Do You Ever Doubt Yourself?

Early in my speaking and consulting career, I doubted my abilities. I was concerned I wouldn’t give a good talk. I was worried I would let my clients down. Now, I’m concerned about my ability to write fiction that people will want to read.

When you doubt yourself—even when you have the skills—you suffer from “Imposter Syndrome.”

Imposter Syndrome can prevent you from living your life the way you want. Here are more examples of Imposter Syndrome:

  • You downplay your accomplishments when you look for a job
  • You are concerned that you don’t have the right to apply for a job, even though you have experience in that area
  • You have the knowledge and interest, and you don’t actually write that article or book or give that talk, even though you know you have great information
  • You don’t experiment with possibilities (such as leading a project, leading a team, doing anything out of your current comfort zone) because you are concerned you don’t have the ability to do so

Imposter Syndrome can paralyze you.

You can battle Imposter Syndrome with the growth mindset. You can say, “I might learn early.” You can ask, “What’s the worst thing that could happen?

For me, the worst thing that could happen in my life is that I don’t try something. Cutting off my possibilities before I know anything about what might happen? That doesn’t work for me.

I regularly speak and write. Early in my speaking career, I made a mess of a couple of talks, one of which was a keynote. I forgot my stories and ended 20 minutes early. I decided to turn my keynote into a “town hall” type of talk, and people loved it. If I had been paralyzed by my failure, I would have slunk off the stage.

I once wrote an article for Software Development magazine with misinformation. I corrected it, but not in time for print. That didn’t mean I wasn’t a good writer. It meant I made a mistake. I learned. I didn’t stop writing.

You can, too. You might think, “I haven’t written an article/book until now.” You might think, “I haven’t given a talk until now.”

Recognize when you are capable and you don’t feel capable. If you aren’t capable, learn how. But if you are, learn when it’s your feelings and not your skills.

Dear adaptable problem solvers, the question this week is: Do you ever doubt yourself?

6 thoughts on “Do You Ever Doubt Yourself?

  1. Paul Ellarby

    Oh Johanna, of course I do – I am just very picky about the timing! Oddly enough, I just concluded a discussion with a fellow soccer referee who was lamenting on how hard it is to referee a game “in the moment”. Successful refereeing relies on split-second decisions – but as soon as you start thinking about making (or not making) a decision, it is too late. The game unravels in your head, you second-guess yourself all the time – and all this while at least 11, maybe 22, players are yelling at you!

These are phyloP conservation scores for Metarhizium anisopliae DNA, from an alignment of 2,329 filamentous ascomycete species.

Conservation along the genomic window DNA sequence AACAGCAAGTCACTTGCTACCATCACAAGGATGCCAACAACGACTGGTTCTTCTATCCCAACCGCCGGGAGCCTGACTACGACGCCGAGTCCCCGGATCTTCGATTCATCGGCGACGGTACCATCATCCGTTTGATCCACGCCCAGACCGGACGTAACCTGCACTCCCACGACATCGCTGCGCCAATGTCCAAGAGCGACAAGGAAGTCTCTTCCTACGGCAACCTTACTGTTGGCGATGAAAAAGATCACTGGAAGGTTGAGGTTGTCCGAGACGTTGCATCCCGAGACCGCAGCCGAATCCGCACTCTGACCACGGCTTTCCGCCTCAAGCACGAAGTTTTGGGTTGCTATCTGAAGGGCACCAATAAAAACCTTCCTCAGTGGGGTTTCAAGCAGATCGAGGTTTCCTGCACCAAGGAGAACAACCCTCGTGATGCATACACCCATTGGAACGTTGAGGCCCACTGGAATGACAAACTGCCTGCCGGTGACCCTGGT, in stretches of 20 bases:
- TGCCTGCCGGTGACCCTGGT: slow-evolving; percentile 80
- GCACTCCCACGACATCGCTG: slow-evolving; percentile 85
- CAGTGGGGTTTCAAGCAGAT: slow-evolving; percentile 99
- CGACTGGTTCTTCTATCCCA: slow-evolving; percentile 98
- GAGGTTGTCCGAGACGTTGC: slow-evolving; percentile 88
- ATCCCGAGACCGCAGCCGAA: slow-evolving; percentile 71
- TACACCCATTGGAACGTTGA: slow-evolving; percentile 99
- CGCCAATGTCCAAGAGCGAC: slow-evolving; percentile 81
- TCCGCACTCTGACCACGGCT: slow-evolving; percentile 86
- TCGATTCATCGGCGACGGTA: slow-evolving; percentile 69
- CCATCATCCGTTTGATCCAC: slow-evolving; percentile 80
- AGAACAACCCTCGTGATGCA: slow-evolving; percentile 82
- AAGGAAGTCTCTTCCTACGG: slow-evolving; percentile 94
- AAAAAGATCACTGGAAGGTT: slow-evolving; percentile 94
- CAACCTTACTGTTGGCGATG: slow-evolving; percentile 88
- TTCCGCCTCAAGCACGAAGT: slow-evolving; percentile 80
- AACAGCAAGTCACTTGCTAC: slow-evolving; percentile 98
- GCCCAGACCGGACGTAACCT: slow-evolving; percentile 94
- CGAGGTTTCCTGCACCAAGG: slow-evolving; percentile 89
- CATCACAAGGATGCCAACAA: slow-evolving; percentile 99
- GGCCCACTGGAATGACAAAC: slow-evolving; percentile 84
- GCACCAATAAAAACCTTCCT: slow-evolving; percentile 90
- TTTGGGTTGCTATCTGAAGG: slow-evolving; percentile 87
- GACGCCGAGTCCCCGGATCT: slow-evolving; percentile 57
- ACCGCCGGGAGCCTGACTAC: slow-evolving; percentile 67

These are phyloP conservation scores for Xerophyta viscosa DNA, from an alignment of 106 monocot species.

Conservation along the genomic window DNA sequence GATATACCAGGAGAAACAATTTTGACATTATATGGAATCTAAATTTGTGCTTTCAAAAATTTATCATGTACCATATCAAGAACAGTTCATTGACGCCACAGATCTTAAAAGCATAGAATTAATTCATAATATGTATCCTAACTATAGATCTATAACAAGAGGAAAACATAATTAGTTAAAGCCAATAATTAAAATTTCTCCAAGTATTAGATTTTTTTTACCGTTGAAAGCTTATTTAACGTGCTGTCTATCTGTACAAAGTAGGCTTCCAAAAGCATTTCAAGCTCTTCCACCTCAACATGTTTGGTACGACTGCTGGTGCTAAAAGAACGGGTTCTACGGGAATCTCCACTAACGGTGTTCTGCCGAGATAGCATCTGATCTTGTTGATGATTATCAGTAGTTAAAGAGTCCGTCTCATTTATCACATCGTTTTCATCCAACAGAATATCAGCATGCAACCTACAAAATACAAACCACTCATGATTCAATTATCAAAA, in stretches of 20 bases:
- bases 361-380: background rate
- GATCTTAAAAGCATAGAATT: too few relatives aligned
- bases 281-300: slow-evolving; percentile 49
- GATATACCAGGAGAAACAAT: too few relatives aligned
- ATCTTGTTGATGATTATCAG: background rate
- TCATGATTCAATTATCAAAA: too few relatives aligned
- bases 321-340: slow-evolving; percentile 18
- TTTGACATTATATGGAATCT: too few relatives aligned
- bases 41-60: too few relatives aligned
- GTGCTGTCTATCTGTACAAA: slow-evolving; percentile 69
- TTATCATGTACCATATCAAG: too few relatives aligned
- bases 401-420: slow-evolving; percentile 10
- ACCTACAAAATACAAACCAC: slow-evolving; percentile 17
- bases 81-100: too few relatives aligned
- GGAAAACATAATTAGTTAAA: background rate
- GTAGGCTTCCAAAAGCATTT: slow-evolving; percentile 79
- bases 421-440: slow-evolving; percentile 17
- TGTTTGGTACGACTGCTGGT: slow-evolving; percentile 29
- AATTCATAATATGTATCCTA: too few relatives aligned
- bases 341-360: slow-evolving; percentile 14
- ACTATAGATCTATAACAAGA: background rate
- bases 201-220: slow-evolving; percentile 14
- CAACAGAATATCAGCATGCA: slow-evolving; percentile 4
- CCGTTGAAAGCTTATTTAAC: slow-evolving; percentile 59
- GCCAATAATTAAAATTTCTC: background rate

Do I doubt myself? Yes, but I try really hard to use doubt as a learning opportunity, a self-retrospective, if you will. And I never doubt myself “in the moment” – that way lies certain death (or at least a lack of success)!

    1. johanna Post author

      Paul, I love your example of being “in the moment”. I find that when I am too busy, I don’t think about being an imposter.

  2. Mary Blackburn

    Thanks for the insight and candor, Johanna. From this one article, I ended up reading 3 of your articles, all of which were soul-bearing and enlightening. I am a 60-something business analyst who was recently let go from a consulting firm where I had worked for more than 8 years. I am seeking new employment and often find myself paralyzed by the imposter syndrome. I doubt my capabilities even though I know I’m really good at what I do. I know I bring more to the table than I give myself credit for. I’m pretty sure my doubt comes through in interviews even though I prepare as best I can. I really hope I don’t appear desperate even though I am approaching that threshold. Looking for work as a senior is not for the faint of heart.

    1. johanna Post author

      Mary, oh boy. You are correct. Ageism is rampant in our business. I wrote about Imposter Syndrome specifically for people looking for new jobs in Manage Your Job Search. My quick advice is to define your value, so you know what your value is. (The first “sale” is to yourself.) Create a target network and network like crazy. Those of us with gray hair (regardless of whether you choose to color it) know you need to keep going. Best wishes.

  3. Mary

    Johanna, thank you for your response. I’m happy to report that I’ve landed a new job! I start on Monday. After 4 months of stressful job-hunting, I’m really looking forward to getting ramped up and going.

    Kind regards,

    Mary

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